Sometimes, as the saying goes, it’s not the size of the dog that matters. Niagara University, with an undergraduate enrollment of around 3,000 students, garnered more votes than the University at Buffalo (29,000 undergrads), Buffalo State College (9,000) and SUNY Fredonia (5,400) to take the top spot in a contest sponsored by the Community Foundation for Greater Buffalo and Grow WNY. By doing so, Niagara will receive a $3,000 award, which will be used to construct a community vegetable garden outside of DePaul Hall.
The top three vote-getters – Niagara, SUNY Fredonia and the Asarese-Matters Recreational Center – of the College Green Bowl Contest will each receive the award, as announced at a reception on Feb. 8.
“We are so proud of our students for putting together an outstanding proposal and thankful to the university community for coming together to outvote some larger schools,” stated Leehe Shmueli, project coordinator with ReNU Niagara, a university outreach program that championed the student proposal. “Now we’re going to need everyone to unite once again to help make the garden a huge success for years to come.”
In conjunction with ReNU Niagara, NUHOPE (Niagara University Helping Our Planet Earth) members, led by senior Erin McKenney, submitted a project proposal in December. From there, a jury selected four finalists for public voting on Facebook. The winners were announced on Tuesday evening during an event held at Blue Sky Design in downtown Buffalo.
Construction of the community vegetable garden is estimated to begin on campus in late March or early April, when the weather becomes more conducive to outdoor gardening. Prior to that, Niagara’s Biology Club will prepare seedlings in the university’s greenhouse to expedite the launch of the garden.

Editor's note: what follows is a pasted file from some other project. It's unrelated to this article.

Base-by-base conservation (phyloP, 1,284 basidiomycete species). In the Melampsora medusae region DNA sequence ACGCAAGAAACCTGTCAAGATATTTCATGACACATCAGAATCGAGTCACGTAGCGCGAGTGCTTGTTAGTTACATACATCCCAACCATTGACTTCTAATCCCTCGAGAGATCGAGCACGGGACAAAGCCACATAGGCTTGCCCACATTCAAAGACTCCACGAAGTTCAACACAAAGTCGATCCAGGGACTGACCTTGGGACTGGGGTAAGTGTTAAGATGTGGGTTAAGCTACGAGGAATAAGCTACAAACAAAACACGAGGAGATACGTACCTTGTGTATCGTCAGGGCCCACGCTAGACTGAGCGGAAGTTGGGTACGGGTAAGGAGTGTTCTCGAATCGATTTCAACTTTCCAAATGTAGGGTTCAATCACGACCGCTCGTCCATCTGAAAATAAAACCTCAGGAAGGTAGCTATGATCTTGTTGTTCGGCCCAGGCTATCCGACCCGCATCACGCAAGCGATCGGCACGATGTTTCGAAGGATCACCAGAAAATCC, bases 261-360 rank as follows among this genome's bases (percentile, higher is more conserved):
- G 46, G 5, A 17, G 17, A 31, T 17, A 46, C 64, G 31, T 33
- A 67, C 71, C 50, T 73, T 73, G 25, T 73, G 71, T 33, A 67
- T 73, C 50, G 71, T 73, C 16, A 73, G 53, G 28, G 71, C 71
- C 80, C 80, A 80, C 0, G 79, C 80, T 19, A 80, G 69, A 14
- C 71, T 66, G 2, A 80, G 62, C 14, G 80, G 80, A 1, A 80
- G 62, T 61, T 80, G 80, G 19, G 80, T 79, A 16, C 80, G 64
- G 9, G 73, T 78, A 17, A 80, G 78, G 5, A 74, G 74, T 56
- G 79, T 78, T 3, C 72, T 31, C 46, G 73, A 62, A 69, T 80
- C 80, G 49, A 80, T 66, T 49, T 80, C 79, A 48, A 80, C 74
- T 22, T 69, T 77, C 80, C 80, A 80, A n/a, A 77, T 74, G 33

The $3,000 grant earned from the College Green Bowl Contest will be matched by ReNU Niagara and NUHOPE, which will provide students with tools, seeds, a rain barrel and several other necessary items.
The proposal states that the garden will serve as a “microscopic service-learning lab,” allowing students to educate each other and area residents on healthy eating, self-sustainability and how to provide food for the greater community. The “microscopic service-learning lab” will consist of the vegetable garden as well as a greenhouse where the vegetables will be seeded, grown, and harvested.
It is anticipated that the initiative will strengthen ReNU Niagara by encouraging student participation in the garden on campus, thereby increasing the likelihood that those individuals will later pitch in at other gardens in the area. Correlating with the university’s service-learning philosophy, the project is meant to further bridge the gap between NU students and the surrounding communities. Accordingly, any excess produce will be provided to local soup kitchens and food pantries.
“Not only will this garden allow students and the campus community to better understand their environment and self-sustainability, but it will also encourage students to become more involved in Niagara Falls by expanding their work into the ReNU community gardens,” said McKenney, referring to community gardens that ReNU Niagara previously helped launch at Kalfas Magnet School and Niagara Falls Neighborhood Housing Services. “ReNU and I worked hard to complete this grant and it will be so exciting to watch our vision come to fruition.”
ReNU Niagara has worked in partnership with non-profits and other community-based organizations since 2006 to build individual and organizational capacity in the City of Niagara Falls and surrounding areas. Consistent with the core values of Niagara University, its mission is to engage, empower and educate diverse community stakeholders to improve Niagara Falls and the surrounding areas.
The College Green Bowl was spearheaded by the Youth Connection, a collaborative effort of members of the Western New York Environmental Alliance (WNYEA). The Youth Connection exists to increase the number of young people participating in the regional environmental movement and to connect young environmental leaders to jobs and opportunities in WNY. One of the primary goals of the College Green Bowl was to encourage teamwork and collaboration amongst college students and amongst student environmental groups. Each project submitted to the College Green Bowl Contest had to list at least three student partners working on the project and list the student and community groups that are involved.
The progress of the community garden project will be documented at www.growWNY.org.